The industrial city Wuppertal, which, stretched out along its own river valley and known for its green woods and parks, is not only home to a 19th-century urban transit system (the Wuppertal Schwebebahn) but also to a 19th-century zoo. Garden architect Franz Heinrich Siesmayer, has planned it like Carl Hagenbeck has designed the Hamburg Zoo. These kinds of zoos display wild animals in open, landscaped spaces instead of behind bars and visible fences. Siesmayer has taken full advantage of the hilly terrain and varied woodland that characterises the german Bergisches Land. The landscape filled with animal life should look like wilderness, and an excellent opportunity for city dwellers to step into the wild.
The Aktiengesellschaft (joint-stock company) Zoologischer Garten Elberfeld is established on December 5, 1879, and the zoo, as well as the still existing restaurant, opens on September 8, 1881. The main building, designed by Heinrich J. Kayser, has taken 10 years of construction and is also a baseline for the later evolved neighbourhood Zooviertel.
Arctic panorama Carl Hagenbeck
Following in Hagenbecks zoo in Hamburg Carl Hagenbeck's footsteps Josef Keusch, zoo director in 1900 and also a garden architect, strives to create zoo panoramas and barless enclosures.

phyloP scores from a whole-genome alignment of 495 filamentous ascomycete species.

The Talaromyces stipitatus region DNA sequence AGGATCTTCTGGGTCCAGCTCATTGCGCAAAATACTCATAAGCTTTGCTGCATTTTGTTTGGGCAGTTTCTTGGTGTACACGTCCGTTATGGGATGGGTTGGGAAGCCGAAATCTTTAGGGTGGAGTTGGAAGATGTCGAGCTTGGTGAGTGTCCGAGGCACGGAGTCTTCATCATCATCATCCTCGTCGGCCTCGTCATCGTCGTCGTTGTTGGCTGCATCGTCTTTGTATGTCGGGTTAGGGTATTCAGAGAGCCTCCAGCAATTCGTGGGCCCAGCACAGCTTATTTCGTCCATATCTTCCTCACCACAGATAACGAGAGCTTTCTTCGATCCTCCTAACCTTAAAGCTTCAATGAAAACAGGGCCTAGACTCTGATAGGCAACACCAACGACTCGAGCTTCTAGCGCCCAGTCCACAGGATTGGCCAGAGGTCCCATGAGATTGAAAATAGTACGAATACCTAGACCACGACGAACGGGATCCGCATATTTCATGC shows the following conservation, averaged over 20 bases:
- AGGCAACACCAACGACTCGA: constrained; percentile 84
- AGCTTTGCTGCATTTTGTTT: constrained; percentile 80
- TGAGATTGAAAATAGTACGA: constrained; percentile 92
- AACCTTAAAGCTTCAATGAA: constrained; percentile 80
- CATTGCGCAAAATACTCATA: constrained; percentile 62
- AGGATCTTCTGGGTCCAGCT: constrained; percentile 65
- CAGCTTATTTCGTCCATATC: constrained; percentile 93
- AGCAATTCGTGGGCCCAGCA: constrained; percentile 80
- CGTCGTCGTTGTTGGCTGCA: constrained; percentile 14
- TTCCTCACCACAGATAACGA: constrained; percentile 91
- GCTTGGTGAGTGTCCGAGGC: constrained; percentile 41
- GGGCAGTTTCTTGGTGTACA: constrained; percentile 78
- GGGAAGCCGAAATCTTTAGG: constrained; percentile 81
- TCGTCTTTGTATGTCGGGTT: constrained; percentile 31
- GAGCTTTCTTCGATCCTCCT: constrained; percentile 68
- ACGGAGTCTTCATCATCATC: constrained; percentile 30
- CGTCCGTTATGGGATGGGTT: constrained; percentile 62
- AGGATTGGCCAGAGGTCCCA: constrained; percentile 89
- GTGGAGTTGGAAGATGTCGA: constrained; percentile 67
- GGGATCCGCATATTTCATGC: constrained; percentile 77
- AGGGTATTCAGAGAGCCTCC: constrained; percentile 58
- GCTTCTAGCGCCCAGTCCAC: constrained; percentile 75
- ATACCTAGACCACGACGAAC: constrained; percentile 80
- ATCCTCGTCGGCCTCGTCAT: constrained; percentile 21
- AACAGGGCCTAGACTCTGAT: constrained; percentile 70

The Nordland panorama (1910) is a copy of Hagenbecks arctic panorama in zoo Hamburg. It is a three-story panorama with Californian seals on the first, polar bears on the second and Siberian ibexes on the rocks at the highest level.
The Swiss sculptor Urs Eggenschwyler (1849-1923) provides the designs and animal trader Hagenbeck supplies the residents. Eggenschwyler is also the creator of the artificial mountain in zoo Hamburg. Short-clawed otters and African, as well as King penguins, can be seen on the left and right side of the panorama, in more recent enclosures. Unfortunately, the three polar enclosures are subsequently restored in different styles, which blurred the diorama effect.
Buildings spring up from the ground just like mushrooms. A deer house in 1951, an antelope and- zebra stable in 1952 and a bison house in 1955. August 1955, elephants Siwa and Rani find a new home in the elephant house. In 1956, the polar and sea lion enclosure, part of the polar panorama is updated in a different style. Concrete and natural stone are used instead of lightweight fake rocks from wood, wire and cement. Both the old and the new enclosure offers insufficient walking space. The bird house is constructed in 1960 and the gibbon house in 1966.
A number of animal enclosures date clearly from the 1970s and 1980s, in which the zoo has steadily evolved without complete redesigns based on the latest and hottest insights. The predator house is completed in 1970 and the penguin residence in 1971. The bird house (1960) is renovated in 1973 and the aquarium/terrarium (1927) completely replaced in 1974.
In 1991, the polar bear enclosure has been extended and renovated. The new elephant house 1995 is considered state-of-the-art and was the largest enclosure in Wuppertal zoo, with an outdoor area of 3000 m2 and an indoor area of 1340 m2. The zoo keeps a small herd of African elephants.